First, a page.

Fender, Donna L.

Born in 1965 in Decatur, Alabama, Donna Fender earned a bachelor of science degree in aerospace and aeronautical engineering from the University of Alabama in 1988. Since then, she has worked for NASA in a variety of positions related to test systems and space simu­lation. She presented a paper entitled "Manned Testing in a Simulated Space Environment" at the 1993 European Space Agency conference in the Nether­lands on space simulation. She is cur­rently the project manager for TransHab, coordinating the work of architects and engineers creating inflatable space habitats. Fender specializes in building and integrating systems for testing, par­ticularly in space-simulation chambers.
Frassanito, John

John Frassanito was born in 1941 and raised in New York. He studied industrial design at the Art Center in Los Angeles (now Art Center College of Design in Pasadena), and graduated in 1968. He then joined Raymond Loewy'sfirm, Raymond Loewy/William Snaith, Inc., as part of the team that worked on the design of Skylab, NASA's first space station. Frassanito left Loewy's office shortly thereafter to take a job with the Computer Terminal Corporation, where he designed, among other early com­puters, the Datapoint 2000 (patented July 25,1972). It was considered by Inven­tion and Technology magazine (Fall 1994) to be the "direct lineal ancestor to the PC." Frassanito started his own design firm in 1975, where he continued to design Datapoint computers as well as products for Sani-Fresh, Scott Paper, and EMI Corporation. In 1983, he set up his practice in Houston so that he could collaborate again with NASA, which was beginning to plan the space station that resulted in the International Space Station. In the 1980s, Frassanito worked with NASA architects and engineers as part of one of the teams that devel­oped concepts for the space station. His firm has continued to work for NASA on a contract basis in developing com­puter-generated animations of their planned missions.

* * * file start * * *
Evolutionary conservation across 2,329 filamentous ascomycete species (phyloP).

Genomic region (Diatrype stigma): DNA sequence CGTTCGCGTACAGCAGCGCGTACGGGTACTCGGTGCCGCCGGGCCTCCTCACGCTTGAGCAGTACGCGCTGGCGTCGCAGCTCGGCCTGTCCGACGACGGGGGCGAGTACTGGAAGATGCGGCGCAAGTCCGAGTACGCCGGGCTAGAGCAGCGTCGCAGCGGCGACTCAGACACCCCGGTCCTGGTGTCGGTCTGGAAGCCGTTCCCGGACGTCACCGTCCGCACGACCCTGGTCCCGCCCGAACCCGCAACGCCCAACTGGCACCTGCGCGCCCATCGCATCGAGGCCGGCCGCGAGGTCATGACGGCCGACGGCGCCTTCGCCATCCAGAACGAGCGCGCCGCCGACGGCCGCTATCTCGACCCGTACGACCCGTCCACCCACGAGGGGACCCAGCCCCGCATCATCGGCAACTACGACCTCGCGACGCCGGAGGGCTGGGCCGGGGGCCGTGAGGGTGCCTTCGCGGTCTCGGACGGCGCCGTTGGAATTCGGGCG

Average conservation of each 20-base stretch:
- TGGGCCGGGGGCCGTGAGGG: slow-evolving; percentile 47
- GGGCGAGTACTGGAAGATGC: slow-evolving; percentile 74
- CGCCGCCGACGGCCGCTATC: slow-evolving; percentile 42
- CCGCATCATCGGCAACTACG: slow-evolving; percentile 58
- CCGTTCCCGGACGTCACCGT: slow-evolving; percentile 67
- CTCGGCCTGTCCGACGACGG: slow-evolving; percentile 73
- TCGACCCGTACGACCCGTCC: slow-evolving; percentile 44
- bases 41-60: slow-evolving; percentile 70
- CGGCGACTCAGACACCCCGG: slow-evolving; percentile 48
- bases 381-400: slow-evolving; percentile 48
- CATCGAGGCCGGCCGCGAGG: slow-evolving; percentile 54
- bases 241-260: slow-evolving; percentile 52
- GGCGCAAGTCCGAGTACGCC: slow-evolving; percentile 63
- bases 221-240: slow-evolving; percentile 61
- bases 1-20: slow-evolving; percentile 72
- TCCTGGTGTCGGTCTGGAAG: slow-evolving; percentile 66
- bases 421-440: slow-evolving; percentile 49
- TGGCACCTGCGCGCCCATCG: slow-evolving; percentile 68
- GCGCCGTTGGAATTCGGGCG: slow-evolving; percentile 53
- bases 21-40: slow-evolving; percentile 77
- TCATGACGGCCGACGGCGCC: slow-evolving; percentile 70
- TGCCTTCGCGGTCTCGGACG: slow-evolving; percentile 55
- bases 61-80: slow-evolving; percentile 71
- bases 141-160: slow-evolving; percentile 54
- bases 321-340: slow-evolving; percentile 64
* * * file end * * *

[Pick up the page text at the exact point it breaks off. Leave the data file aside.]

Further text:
Glushko, Valentin Petrovich

Born in 1908 in Odessa, Russia, Valentin Glushko graduated in 1929 from Lenin­grad University. A few years later, while working at the Gas Dynamics Labora­tory, he developed early Soviet rocket propulsion systems. It was in that job that he first met Sergei Korolev, who would serve as chief designer of the Soviet space program in the 1950s and 1960s.
In fact, Glushko designed a rocket engine that was used in 1937 to propel one of Korolev's glider designs. As was Korolev, Glushko was arrested in a Stalinist purge and spent the war in a prison camp, where he continued to work on rocket design. Immediately after World War II, he studied captured German rocket launchers and was put in charge of the design bureau that eventually became NPO Energomash, the facility responsi­ble for most of the Soviet Union's first- stage engines of their heavy launchers. Although Glushko disagreed with Korolev over the design of the latter's N-1 Moon Rocket (designed by Korolev favorite Vasily Pavlovich Mishin), his fortunes changed after Korolev's death in 1966. Glushko reorganized the design bureaus of the Soviet space program and has been credited with developing the massive Energia boosters, as well as Buran, the Soviet Union's answer to America's Space Shuttle. He died in Moscow in 1989.
Goddard, Robert Hutchings

Robert Goddard was born in Worcester, Massachusetts, on October 5, 1882. Although math was a difficult subject for him in high school, Goddard dreamed of building rockets and knew that math was critical. Through hard work and determination, he graduated at the top of his class. He entered Worcester Polytechnic Institute in 1904 and earned his bachelor's degree in physics. He then went on to earn his master's degree and doctorate at Clark University. After graduation, he began teaching physics. In 1912, Goddard was awarded a one-year research fellowship to Princeton, where he developed his basic theoretical rocket computations. His hard work and long hours, however, soon caught up with him. Near the end of his fellowship he had a breakdown and contracted tuberculosis. He was given two weeks to live, but managed to survive. He returned to Clark Univer­sity as a part-time teacher, in order to dedicate more time to his research and experiments. In 1917, he began his long relationship with the Smithsonian Insti­tution and received a $5,000 sponsorship. A year later, he led the U.S. Army rocket research group. Goddard pub­lished his calculations and theoretical rocket models in 1919 in a paper entitled, "A Method of Reaching Extreme Alti­tudes." This study, however, earned Goddard nothing but skepticism and ridicule. He became more reclusive and secluded, but continued his research.